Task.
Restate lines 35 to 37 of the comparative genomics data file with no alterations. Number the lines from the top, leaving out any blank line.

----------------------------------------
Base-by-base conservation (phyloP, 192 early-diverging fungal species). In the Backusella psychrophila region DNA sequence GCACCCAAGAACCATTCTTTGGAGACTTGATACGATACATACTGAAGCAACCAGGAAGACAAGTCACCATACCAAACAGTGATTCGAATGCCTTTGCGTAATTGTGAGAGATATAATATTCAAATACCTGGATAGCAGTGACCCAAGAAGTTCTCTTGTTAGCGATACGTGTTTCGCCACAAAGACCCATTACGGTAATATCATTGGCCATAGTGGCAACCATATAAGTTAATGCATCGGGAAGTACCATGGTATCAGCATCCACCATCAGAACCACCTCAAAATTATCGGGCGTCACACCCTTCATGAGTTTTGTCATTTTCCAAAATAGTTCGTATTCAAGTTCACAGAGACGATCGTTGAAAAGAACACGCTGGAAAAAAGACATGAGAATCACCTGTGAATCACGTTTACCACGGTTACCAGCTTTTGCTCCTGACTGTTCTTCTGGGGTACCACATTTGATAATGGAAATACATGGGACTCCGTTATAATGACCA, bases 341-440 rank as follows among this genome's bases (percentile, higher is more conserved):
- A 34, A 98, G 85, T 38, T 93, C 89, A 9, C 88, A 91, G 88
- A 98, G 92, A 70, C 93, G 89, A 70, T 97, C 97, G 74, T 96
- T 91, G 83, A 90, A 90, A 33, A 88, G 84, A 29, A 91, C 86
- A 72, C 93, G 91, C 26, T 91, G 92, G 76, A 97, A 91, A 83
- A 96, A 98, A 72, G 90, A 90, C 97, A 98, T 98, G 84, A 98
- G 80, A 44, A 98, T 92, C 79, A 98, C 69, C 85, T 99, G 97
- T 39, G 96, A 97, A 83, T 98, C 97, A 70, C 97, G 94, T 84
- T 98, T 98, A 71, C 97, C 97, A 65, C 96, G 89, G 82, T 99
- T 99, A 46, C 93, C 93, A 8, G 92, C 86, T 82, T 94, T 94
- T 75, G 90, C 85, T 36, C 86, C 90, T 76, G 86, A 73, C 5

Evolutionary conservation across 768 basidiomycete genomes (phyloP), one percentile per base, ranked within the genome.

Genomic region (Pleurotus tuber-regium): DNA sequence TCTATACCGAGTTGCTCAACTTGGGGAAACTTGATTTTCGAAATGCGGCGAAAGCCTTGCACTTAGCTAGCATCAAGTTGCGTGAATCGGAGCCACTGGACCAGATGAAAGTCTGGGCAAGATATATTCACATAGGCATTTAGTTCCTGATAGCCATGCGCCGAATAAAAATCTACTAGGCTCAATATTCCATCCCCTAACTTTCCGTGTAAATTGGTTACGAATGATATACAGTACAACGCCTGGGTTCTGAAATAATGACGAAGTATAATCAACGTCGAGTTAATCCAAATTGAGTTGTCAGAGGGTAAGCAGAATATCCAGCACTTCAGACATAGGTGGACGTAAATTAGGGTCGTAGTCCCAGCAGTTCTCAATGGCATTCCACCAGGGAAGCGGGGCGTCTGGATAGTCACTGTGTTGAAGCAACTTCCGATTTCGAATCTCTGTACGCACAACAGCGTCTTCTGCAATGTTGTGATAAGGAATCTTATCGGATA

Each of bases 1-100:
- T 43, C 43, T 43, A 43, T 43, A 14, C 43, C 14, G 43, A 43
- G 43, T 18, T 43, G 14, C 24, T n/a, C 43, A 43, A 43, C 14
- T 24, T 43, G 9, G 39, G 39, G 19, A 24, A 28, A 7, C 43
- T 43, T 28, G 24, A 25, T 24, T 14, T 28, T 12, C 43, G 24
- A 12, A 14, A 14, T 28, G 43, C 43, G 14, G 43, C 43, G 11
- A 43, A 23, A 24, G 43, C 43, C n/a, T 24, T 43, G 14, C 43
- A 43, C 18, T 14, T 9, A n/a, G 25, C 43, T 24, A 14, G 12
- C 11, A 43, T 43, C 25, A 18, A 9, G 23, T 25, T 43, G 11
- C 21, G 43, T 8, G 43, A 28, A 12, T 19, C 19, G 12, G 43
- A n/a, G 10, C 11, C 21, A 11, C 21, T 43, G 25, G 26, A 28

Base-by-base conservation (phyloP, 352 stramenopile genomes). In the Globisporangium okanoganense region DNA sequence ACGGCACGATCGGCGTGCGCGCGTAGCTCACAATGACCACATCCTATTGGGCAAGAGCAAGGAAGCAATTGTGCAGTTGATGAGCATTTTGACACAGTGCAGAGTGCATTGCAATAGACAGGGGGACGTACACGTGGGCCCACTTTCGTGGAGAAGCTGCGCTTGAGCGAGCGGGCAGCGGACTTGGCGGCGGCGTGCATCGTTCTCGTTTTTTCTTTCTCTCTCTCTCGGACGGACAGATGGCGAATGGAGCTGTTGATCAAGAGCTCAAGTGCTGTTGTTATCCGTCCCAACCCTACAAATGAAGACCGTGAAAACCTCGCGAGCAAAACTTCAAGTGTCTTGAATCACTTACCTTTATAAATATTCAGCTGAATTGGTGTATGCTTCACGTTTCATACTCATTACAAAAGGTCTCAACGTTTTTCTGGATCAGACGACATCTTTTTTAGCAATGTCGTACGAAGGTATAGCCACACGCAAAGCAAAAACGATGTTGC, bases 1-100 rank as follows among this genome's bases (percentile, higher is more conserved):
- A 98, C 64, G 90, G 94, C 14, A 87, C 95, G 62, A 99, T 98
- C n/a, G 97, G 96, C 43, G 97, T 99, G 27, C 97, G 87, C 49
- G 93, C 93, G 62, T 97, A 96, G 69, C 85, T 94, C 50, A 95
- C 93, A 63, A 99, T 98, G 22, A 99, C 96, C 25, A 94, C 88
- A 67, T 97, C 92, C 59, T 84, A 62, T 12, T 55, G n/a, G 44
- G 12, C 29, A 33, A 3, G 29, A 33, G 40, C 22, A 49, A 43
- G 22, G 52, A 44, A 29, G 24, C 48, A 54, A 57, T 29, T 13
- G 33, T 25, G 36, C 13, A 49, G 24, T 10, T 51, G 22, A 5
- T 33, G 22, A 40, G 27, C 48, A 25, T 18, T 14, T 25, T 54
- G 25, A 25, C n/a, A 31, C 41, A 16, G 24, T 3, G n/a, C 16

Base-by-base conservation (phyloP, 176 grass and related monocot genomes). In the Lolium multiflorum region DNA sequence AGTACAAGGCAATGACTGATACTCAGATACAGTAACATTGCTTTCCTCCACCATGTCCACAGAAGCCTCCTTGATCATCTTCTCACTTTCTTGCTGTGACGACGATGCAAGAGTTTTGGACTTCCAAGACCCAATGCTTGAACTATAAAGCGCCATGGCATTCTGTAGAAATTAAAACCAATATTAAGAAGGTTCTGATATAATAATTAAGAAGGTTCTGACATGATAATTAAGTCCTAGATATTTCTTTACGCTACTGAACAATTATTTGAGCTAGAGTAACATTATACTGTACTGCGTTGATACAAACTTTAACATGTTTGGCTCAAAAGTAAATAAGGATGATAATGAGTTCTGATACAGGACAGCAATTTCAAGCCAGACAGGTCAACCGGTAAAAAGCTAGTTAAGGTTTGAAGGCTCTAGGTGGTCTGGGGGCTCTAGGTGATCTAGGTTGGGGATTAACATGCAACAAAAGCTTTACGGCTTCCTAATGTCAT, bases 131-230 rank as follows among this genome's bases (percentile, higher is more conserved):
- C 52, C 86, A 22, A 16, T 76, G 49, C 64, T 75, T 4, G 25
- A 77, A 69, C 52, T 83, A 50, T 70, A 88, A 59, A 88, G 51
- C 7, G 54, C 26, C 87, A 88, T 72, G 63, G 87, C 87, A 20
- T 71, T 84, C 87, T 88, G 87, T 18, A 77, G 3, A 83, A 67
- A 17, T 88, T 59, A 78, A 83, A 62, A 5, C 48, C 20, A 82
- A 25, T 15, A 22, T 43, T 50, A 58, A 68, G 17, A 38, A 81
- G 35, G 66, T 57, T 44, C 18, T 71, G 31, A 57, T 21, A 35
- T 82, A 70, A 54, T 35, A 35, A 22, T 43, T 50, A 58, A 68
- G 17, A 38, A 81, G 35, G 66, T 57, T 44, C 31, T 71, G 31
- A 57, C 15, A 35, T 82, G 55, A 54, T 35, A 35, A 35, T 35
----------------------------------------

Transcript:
- G 25, A 25, C n/a, A 31, C 41, A 16, G 24, T 3, G n/a, C 16

Base-by-base conservation (phyloP, 176 grass and related monocot genomes). In the Lolium multiflorum region DNA sequence AGTACAAGGCAATGACTGATACTCAGATACAGTAACATTGCTTTCCTCCACCATGTCCACAGAAGCCTCCTTGATCATCTTCTCACTTTCTTGCTGTGACGACGATGCAAGAGTTTTGGACTTCCAAGACCCAATGCTTGAACTATAAAGCGCCATGGCATTCTGTAGAAATTAAAACCAATATTAAGAAGGTTCTGATATAATAATTAAGAAGGTTCTGACATGATAATTAAGTCCTAGATATTTCTTTACGCTACTGAACAATTATTTGAGCTAGAGTAACATTATACTGTACTGCGTTGATACAAACTTTAACATGTTTGGCTCAAAAGTAAATAAGGATGATAATGAGTTCTGATACAGGACAGCAATTTCAAGCCAGACAGGTCAACCGGTAAAAAGCTAGTTAAGGTTTGAAGGCTCTAGGTGGTCTGGGGGCTCTAGGTGATCTAGGTTGGGGATTAACATGCAACAAAAGCTTTACGGCTTCCTAATGTCAT, bases 131-230 rank as follows among this genome's bases (percentile, higher is more conserved):
- C 52, C 86, A 22, A 16, T 76, G 49, C 64, T 75, T 4, G 25